The world would be a different place without cash machines, so today we pay tribute to John Shepherd-Barron, the man who invented the world’s first hole-in-the-wall cash dispenser.
Shepherd-Barron hit upon the idea after he dashed to his bank to withdraw some money, but failed to make it in time (back then, there was no cashback, so once the bank had closed you were reduced to cadging cash off pals).
Mulling over the situation in the bath later, he had his ‘Eureka!’ moment, as he explained to the BBC in 1997:
“It struck me there must be a way I could get my own money anywhere in the world or the UK. I hit upon the idea of a chocolate bar dispenser, but replacing chocolate with cash.”
On the Buses
The idea was sold to the chief general manager of Barclays (over a pink gin, apparently) with the first person to withdraw cash from an ATM being none other than ‘On the Buses’ star Reg Varney, who took out some dosh from a bank in Enfield, north London, in 1967.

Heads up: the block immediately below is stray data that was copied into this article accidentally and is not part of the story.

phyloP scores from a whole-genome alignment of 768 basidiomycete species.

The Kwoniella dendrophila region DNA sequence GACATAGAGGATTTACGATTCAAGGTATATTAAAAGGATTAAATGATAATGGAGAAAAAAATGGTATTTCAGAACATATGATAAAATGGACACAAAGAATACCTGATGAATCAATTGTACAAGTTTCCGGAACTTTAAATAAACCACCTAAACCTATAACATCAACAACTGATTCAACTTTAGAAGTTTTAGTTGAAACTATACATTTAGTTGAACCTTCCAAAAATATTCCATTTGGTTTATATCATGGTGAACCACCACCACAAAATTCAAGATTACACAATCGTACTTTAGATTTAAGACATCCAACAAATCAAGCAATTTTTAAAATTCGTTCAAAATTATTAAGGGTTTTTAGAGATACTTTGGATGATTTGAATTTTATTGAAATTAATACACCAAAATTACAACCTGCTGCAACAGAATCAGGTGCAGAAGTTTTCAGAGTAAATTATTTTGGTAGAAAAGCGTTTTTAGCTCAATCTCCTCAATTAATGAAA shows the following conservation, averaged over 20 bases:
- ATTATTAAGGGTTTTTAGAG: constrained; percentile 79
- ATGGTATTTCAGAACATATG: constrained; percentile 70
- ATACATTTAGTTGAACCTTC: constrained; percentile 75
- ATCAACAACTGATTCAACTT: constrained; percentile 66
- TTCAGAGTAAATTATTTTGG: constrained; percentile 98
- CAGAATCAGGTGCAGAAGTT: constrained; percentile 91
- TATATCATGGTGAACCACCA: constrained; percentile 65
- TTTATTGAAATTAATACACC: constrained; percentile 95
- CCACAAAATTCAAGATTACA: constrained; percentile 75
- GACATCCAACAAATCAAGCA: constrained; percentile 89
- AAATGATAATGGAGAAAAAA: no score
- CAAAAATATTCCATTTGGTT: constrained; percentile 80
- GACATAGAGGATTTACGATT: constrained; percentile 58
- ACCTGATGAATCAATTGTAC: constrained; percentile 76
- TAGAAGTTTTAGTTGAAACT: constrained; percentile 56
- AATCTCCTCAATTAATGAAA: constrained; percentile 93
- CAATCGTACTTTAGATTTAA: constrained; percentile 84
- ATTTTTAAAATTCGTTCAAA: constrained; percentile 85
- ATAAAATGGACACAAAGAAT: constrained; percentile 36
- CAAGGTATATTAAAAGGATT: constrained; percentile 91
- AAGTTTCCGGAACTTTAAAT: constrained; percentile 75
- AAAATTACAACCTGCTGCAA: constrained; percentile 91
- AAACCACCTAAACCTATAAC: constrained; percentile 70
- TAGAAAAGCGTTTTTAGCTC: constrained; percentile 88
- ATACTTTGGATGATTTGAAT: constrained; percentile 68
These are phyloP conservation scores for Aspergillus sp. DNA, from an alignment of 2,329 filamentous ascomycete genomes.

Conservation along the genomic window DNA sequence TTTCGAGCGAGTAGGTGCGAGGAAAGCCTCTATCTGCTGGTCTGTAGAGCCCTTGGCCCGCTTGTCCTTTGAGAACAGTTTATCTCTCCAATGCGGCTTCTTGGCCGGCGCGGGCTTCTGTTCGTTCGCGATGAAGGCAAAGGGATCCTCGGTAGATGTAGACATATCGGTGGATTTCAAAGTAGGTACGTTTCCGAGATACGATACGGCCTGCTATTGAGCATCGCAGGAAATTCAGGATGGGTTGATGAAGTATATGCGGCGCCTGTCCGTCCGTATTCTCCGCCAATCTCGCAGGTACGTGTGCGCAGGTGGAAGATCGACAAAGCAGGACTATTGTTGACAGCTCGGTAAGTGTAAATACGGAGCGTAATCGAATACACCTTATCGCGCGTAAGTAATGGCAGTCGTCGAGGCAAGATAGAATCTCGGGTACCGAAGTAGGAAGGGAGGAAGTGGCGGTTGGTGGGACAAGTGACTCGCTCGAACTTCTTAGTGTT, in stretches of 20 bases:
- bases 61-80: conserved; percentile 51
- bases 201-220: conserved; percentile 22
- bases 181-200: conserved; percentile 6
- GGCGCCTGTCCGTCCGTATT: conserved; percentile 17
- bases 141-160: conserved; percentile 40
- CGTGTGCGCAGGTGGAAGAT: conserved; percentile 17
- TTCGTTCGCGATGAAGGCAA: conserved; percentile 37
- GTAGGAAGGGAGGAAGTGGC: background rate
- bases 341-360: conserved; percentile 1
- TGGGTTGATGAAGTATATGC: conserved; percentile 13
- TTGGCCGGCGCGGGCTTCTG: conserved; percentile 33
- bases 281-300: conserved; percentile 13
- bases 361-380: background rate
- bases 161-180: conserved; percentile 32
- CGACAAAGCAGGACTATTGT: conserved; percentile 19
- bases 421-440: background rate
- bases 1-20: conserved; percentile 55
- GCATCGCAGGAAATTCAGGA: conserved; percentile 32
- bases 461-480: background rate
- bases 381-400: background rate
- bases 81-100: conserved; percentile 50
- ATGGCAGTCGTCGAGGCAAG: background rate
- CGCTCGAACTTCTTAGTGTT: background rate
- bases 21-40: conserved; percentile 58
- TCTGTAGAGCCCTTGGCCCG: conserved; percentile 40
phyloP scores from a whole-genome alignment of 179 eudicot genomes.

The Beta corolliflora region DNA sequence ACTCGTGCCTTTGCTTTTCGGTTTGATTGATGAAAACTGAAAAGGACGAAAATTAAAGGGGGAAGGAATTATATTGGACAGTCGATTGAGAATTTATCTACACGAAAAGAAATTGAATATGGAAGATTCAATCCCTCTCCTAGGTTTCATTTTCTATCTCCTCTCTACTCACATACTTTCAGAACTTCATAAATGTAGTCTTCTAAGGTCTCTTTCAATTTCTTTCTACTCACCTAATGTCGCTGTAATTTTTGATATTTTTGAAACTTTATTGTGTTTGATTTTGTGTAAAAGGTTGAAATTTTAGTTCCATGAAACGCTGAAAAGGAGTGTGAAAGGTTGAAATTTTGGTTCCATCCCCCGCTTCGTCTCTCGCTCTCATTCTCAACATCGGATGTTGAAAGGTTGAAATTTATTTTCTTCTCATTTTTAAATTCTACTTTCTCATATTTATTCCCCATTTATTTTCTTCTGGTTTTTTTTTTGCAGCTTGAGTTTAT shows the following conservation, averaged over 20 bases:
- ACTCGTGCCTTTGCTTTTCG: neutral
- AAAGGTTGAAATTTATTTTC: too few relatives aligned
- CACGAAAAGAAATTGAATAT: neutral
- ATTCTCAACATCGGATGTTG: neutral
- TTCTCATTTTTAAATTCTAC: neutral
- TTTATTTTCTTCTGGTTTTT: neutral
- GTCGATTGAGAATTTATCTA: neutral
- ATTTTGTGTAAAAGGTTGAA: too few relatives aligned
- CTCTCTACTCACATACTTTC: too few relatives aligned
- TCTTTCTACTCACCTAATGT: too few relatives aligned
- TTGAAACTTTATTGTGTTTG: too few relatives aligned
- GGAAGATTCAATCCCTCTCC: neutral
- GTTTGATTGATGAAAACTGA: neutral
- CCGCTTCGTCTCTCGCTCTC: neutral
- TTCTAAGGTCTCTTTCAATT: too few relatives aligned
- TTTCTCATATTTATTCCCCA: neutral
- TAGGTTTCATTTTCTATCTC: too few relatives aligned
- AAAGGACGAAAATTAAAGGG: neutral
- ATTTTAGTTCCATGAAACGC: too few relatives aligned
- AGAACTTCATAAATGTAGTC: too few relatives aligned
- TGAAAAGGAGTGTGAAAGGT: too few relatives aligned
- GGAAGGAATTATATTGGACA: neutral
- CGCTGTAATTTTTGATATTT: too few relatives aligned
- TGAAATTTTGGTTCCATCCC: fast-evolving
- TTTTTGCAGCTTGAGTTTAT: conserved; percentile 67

A blue plaque now marks the spot.
The Guardian explains how the first machines worked:
With plastic cards yet to be invented, customers put cheques impregnated with carbon 14, a mildly radioactive substance, into the machine which paid out a maximum of £10.
The machine detected the cheque, then matched it against a four-figure pin number.
PIN code for breakfast
The four-figure pin number came about after he was chatting to his wife, Caroline, over the kitchen table.
She told him that she could only remember four figures, so that’s where the standard began.
Snail farming and killer whales
In true British inventor style, Shepherd-Barron went on to produce a device to play the sound of killer whales to ward off seals from his fish farm – which only ended up attracting more seals.
He later found success as the first chairman of the Ross and Cromarty Enterprise.
After retirement, he had a go at snail farming, before passing away, aged 84, after a short illness.
We salute you Shepherd-Barron!